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Wachovia-Prudential: For Real This Time?

Prudential Securities and Wachovia Securities are very close to an agreement to join forces, one that was scuttled earlier in the year, reportedly due to differences in who would control the unit.

Can you say Pru-chovia? Prudential Securities and Wachovia Securities are very close to an agreement to join forces, one that was scuttled earlier in the year, reportedly due to differences in who would control the unit. While few details have emerged, the joining of the two brokerage units would rival wirehouses Salomon Smith Barney, UBS Securities and Morgan Stanley.

Of course, at any stage, anything can happen, but sources say the two firms will indeed combine forces to create a group with approximately 12,000 registered reps, which would give the firm an even-larger footprint across the country, and would compete with the likes of the major wirehouses and regional firms in attracting assets.

Originally, the two firms were reported to have been in contact in the fall, only to see a deal fall through. Since Michael Rice was appointed president of retail brokerage at Prudential Securities in December, replacing Jamie Price, who left for UBS Securities, the buzz has grown on a likely deal. The scuttlebutt was that it’s Rice’s job to gussy the brokerage unit up and then dispose of it. "This guy is sharp. This [deal] is his brainchild," said one industry observer. "He’s the one who thought this up. And he even had the financing lined up."

Rice has declined to comment. But with the brokerage industry still struggling and more consolidation expected, it wouldn’t be a surprise. In fact, the main reason the deal didn’t happen with Wachovia, say industry observers, was mostly because the firms’ leaders—Prudential Financial’s Art Ryan and Wachovia’s Ken Thompson—were unable to reach an agreement on who would have majority control of the firm.

Prudential would seem like a likely candidate for a sale—the brokerage arm has been losing money and has been a perennial under-performer. In the last couple of years the firm has cut expenses, consolidated offices and reduced headcount, in some cases as a result of attrition and in some cases due to outright pink slips handed out to brokers who weren’t cutting it. Currently, the firm has around 4,500 brokers, down from about 6,500 two years ago, and $251 billion in customer assets.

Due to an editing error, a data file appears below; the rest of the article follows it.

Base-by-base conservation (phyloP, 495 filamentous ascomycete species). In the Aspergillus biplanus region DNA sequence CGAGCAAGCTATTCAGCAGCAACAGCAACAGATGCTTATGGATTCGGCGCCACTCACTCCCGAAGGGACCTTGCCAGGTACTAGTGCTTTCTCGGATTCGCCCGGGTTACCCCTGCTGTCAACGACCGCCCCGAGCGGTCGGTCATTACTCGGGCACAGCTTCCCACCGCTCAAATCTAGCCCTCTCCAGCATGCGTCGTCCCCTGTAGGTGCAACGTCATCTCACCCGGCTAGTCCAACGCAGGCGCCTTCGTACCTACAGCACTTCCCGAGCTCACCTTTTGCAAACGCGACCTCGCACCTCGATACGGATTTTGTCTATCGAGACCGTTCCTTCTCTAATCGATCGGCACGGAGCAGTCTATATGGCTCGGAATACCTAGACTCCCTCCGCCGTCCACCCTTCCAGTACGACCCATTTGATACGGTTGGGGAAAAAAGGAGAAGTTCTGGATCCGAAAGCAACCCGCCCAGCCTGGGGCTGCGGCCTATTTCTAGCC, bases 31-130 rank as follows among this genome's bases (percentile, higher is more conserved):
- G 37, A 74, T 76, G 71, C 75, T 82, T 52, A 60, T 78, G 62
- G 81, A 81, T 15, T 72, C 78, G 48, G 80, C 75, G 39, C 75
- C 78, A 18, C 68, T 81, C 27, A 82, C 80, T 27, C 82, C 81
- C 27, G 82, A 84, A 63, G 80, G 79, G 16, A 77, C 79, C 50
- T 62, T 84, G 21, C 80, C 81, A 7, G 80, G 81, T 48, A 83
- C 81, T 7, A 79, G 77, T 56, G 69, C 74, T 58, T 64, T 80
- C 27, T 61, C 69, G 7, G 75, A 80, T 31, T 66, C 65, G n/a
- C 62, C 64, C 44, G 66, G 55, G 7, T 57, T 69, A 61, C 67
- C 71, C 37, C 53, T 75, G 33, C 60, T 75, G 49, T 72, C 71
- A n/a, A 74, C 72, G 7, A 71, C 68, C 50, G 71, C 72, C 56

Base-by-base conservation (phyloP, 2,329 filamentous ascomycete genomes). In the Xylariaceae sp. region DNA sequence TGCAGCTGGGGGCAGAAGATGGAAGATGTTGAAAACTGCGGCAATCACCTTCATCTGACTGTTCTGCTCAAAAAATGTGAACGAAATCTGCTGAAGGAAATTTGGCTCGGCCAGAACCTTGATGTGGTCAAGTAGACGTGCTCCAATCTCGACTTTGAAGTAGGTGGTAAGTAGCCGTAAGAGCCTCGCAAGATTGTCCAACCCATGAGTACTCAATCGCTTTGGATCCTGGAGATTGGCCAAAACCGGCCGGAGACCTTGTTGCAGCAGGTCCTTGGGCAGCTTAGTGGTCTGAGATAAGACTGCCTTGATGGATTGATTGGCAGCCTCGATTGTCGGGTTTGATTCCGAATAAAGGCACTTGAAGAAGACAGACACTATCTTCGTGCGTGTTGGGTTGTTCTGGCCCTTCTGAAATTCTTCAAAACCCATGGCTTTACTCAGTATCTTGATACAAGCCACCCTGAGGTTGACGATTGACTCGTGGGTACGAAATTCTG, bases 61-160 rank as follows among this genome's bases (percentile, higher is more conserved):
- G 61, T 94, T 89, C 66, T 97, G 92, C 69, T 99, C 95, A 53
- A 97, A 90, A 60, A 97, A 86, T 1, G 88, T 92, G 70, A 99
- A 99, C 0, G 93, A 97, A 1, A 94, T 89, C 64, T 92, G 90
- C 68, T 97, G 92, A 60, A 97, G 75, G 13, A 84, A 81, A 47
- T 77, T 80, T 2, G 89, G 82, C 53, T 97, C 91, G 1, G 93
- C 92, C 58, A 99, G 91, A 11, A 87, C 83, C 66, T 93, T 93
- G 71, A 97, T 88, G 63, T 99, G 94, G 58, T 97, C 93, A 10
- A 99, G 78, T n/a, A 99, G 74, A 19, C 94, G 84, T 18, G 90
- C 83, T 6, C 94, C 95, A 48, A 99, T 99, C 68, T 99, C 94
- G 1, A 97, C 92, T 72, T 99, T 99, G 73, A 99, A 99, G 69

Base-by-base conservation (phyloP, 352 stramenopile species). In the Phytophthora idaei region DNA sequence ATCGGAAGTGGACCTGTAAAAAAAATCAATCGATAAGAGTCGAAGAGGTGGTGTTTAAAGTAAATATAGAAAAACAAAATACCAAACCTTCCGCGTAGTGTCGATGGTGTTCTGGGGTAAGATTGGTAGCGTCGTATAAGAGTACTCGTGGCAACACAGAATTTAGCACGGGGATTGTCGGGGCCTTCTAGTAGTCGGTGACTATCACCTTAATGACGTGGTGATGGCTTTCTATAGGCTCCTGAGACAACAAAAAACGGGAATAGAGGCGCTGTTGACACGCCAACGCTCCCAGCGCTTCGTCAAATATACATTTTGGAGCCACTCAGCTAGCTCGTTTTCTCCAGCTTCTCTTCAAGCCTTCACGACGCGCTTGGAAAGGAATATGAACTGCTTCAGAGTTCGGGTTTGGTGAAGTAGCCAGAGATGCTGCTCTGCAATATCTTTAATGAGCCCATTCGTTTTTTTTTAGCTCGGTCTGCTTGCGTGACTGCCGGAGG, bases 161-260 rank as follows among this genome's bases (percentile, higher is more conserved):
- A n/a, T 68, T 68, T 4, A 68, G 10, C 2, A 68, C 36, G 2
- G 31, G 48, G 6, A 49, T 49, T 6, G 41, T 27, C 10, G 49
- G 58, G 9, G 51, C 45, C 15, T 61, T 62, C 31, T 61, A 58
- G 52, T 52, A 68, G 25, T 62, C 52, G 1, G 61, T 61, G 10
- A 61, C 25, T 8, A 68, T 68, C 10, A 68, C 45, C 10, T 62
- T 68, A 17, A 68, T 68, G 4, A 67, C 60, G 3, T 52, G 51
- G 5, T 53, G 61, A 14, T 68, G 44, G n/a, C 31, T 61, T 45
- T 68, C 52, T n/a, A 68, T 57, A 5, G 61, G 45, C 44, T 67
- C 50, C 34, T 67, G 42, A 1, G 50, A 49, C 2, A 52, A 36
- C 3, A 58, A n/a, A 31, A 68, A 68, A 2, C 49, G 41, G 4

And Ryan has said in the past that Prudential Financial will look to sell the brokerage arm if financial results do not improve dramatically. There has been some improvement in performance, but the dormant Wachovia rumors have been rekindled. "If it’s purely an acquisition of retail distribution, I think it’s a 90 percent probability that it happens," said Stephen Winks, a Richmond, Va.-based consultant. "To the extent that Prudential’s management has to be plugged in, I think it’s a zero percent probability."

For the third quarter, the financial advisor division of Prudential Financial lost $16 million, largely due to expense cuts. The loss is an improvement from the year-ago loss of $48 million, although Edward Spehar, an analyst at Merrill Lynch, wrote in a Dec. 9 research note, "We remain skeptical that the Financial Advisory segment [retail brokerage and equity securities sales and trading] will be profitable during the second half of next year, which is management’s goal…We remain concerned that Prudential Securities will disappoint even with a better market environment."

Rice acknowledged that the firm is currently a turnaround story, saying, "As 2003 goes on the story around us will be very different from years past." He points out that in the second quarter of 2002, Pru’s brokers increased productivity and market share, according to Rice, and held those gains in the third quarter, although he didn’t provide specific numbers. Meanwhile, core financial advisor attrition has dropped to 13 percent from more than 21 percent two years ago, Rice says. (Core is described as $300,000 in annual production or being in the first, second or third quintile of producers.)

Cost cutting has helped save money, with the head count down by around 25 percent over the last 18 months, according to Merrill Lynch estimates. While Prudential Sec may be improving, it still needs some help. And Wachovia, which has cobbled together a sales force of 8,000 through several acquisitions of regional broker/dealers, and currently has $270.4 billion in brokerage customer assets, needs "a real securities firm," as one industry consultant put it. Spokesmen for both Prudential and Wachovia declined comment.

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